I mean, there’s something for everyone in here.

I won’t deny that I’m probably hooked because I so rarely get a canon couple to be invested in, and I am terribly terribly happy to have the canon romance between Alec Fairchild and Magnus Bane to cheer on. (If something terrible happens to them later, don’t tell me! Netflix UK only has series 1. Let me enjoy it while I can.) I would definitely be fannish about Magnus Bane if I had time.

Just in terms of representation, it’s got to be rare to have a bisexual POC character who gets to be openly in a m/m relationship while being Magnus’s level of awesome, surely. I hesitate to recommend the series just for that. (I’m braced to hear that they kill him off in series #2.) But it’s up there in my list of ‘top three reasons to watch this show.’ Number 1 of that list is that this series is a real masterclass in how to keep the hooks coming, so there’s never a moment when the viewer doesn’t wonder what the sinister plan is now, and how the characters are going to get out of this one. It’s fast and fun. I like it.

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Mirrored from Alex Beecroft - Author of Gay Historical and Fantasy Fiction.

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Thanks to everyone who replied to my newsletter blog post saying what kind of story you would like to see. We had a three way tie between the Roman/Celt idea, the Victorian tattooist idea, and Pacifist Prince meets H. Rider Haggard.

I’ve got to say the idea of H. Rider Haggard or any of his muscular explorers meeting my pacifist prince character is a delight, and I personally would love to write that most of all. But in the spirit of first come, first served, it seems the Romans have it.

Story stage – assembling the ingredients.

As I don’t actually know anything at all about the Celts, and very little about the Romans. I need to take a while to narrow down where this is likely to be set, when, who would be involved and what exactly they would be likely to be doing. Then I need to research the heck out of all of it. So this week will be devoted to looking things up and trying to get enough of a feel of the setting to allow me to vaguely see the shape of what kind of a story it could be.

I will post a newsletter on Friday containing an update of my progress, any interesting research I might have come up with, and the usual selection of news about all my other projects (of which there now seem to be many!)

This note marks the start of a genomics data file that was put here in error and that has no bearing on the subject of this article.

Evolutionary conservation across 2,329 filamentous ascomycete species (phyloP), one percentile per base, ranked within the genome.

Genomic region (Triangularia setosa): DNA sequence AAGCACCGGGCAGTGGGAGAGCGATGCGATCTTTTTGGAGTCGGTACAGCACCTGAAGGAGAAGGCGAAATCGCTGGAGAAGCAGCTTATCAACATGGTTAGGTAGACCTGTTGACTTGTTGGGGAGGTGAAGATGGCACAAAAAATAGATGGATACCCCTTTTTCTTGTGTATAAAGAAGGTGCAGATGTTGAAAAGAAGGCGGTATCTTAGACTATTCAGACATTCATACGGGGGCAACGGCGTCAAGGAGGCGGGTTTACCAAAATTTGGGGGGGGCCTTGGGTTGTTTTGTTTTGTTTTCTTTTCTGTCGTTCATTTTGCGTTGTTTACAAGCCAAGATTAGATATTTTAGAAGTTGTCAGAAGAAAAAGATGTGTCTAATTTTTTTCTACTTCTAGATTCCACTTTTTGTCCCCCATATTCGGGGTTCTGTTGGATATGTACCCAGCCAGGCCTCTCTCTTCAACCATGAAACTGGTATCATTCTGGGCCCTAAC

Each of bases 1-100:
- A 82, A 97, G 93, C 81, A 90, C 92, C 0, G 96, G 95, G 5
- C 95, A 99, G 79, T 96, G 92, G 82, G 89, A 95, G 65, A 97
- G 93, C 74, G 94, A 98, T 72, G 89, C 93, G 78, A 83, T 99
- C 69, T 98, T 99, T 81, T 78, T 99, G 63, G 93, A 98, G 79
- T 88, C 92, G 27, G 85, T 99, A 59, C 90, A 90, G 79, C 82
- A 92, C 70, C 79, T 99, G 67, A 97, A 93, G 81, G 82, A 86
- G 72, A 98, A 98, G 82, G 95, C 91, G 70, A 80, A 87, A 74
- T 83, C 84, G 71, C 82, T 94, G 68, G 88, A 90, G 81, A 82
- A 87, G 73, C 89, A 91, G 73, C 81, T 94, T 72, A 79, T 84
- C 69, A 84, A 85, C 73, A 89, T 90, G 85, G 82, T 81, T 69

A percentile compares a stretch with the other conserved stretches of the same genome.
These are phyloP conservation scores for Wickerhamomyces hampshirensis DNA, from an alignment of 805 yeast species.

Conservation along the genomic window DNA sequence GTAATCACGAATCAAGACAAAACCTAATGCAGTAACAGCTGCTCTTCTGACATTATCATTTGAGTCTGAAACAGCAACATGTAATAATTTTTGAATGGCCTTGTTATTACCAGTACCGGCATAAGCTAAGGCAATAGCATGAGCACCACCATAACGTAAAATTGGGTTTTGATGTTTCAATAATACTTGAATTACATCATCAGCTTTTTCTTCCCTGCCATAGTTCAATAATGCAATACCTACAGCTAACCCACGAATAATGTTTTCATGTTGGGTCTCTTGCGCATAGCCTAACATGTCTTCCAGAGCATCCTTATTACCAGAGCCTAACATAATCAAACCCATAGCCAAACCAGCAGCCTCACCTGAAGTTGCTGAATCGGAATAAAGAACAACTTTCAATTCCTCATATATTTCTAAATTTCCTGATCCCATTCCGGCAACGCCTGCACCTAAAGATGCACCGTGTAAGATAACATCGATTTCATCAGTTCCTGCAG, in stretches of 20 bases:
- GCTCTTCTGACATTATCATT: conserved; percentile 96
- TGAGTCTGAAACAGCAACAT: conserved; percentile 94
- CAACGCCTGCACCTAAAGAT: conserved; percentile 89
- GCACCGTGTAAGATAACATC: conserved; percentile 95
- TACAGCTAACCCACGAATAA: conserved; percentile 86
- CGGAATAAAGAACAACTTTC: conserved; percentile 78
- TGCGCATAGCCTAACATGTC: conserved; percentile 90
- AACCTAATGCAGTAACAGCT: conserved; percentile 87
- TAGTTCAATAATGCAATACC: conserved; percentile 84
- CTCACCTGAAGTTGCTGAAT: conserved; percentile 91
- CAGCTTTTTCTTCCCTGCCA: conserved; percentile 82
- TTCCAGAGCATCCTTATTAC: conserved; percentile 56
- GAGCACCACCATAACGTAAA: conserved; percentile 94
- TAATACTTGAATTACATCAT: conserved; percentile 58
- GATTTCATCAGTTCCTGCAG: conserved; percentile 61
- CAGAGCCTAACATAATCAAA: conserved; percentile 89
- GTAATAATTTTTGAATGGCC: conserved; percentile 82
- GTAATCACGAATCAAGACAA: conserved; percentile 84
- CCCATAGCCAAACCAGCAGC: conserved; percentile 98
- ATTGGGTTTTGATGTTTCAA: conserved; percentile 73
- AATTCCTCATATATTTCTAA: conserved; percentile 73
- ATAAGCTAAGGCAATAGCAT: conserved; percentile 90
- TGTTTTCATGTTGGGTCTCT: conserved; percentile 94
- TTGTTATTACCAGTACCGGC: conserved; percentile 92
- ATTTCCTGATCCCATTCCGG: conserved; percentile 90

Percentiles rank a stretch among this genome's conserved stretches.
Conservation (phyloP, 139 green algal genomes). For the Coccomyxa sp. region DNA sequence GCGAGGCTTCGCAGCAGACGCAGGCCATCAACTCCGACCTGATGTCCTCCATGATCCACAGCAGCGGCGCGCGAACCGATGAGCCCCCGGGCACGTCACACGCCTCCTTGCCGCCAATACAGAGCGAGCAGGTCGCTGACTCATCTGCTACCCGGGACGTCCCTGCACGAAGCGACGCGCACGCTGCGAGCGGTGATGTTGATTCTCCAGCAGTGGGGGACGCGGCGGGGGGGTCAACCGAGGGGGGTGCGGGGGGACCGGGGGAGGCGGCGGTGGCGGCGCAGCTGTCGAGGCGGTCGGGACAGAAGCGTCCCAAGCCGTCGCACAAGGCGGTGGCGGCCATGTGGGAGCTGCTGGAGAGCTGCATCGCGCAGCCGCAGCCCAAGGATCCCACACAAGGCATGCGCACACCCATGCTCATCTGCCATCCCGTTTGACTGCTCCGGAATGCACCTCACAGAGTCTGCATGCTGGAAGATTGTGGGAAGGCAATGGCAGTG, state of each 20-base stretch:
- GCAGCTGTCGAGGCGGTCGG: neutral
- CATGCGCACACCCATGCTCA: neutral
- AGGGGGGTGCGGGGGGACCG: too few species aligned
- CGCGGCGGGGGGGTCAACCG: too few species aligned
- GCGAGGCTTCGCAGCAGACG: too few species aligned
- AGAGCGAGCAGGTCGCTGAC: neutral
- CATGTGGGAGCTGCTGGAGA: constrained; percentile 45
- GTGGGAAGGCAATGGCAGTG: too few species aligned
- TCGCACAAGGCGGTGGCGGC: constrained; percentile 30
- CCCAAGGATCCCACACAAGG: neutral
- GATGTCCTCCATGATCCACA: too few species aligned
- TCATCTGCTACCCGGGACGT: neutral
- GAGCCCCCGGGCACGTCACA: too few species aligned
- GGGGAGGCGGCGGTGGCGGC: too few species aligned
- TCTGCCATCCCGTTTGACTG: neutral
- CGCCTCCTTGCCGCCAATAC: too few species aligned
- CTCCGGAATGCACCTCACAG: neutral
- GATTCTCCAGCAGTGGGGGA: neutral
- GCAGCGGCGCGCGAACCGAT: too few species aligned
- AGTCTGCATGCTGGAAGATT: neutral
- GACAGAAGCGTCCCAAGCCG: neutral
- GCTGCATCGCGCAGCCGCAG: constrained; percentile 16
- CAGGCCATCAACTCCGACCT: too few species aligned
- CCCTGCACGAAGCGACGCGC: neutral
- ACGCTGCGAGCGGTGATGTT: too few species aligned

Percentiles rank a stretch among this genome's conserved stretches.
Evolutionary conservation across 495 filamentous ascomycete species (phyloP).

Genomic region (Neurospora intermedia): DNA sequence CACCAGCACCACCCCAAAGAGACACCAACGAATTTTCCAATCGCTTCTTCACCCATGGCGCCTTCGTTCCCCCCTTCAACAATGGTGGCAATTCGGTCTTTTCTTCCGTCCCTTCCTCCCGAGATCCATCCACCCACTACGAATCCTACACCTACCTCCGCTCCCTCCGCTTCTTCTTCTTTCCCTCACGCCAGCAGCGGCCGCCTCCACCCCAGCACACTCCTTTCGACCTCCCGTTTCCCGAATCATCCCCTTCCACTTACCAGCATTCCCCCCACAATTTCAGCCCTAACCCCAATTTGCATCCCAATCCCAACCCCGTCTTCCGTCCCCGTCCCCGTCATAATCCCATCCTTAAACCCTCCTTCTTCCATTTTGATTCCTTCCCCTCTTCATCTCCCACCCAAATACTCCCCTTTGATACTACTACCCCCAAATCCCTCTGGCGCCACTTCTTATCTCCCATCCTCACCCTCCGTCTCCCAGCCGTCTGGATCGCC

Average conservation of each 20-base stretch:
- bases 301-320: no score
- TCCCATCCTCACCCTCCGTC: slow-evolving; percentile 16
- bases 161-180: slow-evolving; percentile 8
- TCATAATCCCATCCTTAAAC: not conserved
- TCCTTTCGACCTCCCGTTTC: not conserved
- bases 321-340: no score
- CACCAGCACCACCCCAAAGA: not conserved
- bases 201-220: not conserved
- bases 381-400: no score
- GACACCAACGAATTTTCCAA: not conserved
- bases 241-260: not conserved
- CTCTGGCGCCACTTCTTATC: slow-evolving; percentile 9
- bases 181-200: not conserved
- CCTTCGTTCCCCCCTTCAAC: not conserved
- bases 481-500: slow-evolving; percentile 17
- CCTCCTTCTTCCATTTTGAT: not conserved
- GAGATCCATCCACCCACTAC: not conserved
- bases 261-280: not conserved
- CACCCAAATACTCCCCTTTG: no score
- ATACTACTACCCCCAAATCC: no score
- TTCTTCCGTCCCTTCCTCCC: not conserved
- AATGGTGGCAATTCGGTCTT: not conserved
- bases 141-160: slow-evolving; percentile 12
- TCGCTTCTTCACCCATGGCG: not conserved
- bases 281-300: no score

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I’m going to have to get some form of time planner to keep track of it all. Anyone have software they can recommend for an author trying to keep track of lots of different projects at the same time?

 

Mirrored from Alex Beecroft - Author of Gay Historical and Fantasy Fiction.

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Prithee, Mistress, what art thou about, fixed to that glowing square as though ’twas a broadsheet? Art though mazed by its unearthly glow? Nay, surely it will bewitch thee, and thou shouldst smash it. Smash it now afore thy soul be sucked from thy very bones!

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Gytha and Wulfwaru at Kim’s feast, informally dressed – it was very hot!

Funny, right? Me talking in bad mimicry of the little I remember of Shakespeare, and pretending not to know what a computer screen is. It’s funny because we both know it’s a game, and in fact I am well aware of the internet and I’m also well aware that you know about computers too. If we stopped pretending, then we could have a conversation about what a Tudor person might make of the internet in the relaxed and informal atmosphere of knowing that we are two people of equal standing, with a similar grounding in the concepts that we’re using.

If one of us knew of research or evidence that proved the Tudors would have thought the computer wasn’t a danger to your soul, they could share it, easy as saying “There’s an article in History Today that suggests the Tudors were already blase about the printing press – I think they’d have seen this as a parallel technology rather than a spiritual threat. I’ll send you a link.”

But imagine trying to have that conversation while the first person is determined not to break character – not to say anything that could not have been said or thought by a Tudor person. Suddenly you have a communication gap. Suddenly you have to explain the internet to someone who already knows what it is, because they refuse to stop pretending that they don’t. If you want to talk about research, you must invent some period-appropriate method of getting it into the conversation. Woe betide you if it’s archaeology, and you then have to explain why 21st Century archaeologists think it’s okay to dig up graves.

If you’re anything like me you’ll give up in frustration within the first few sentences.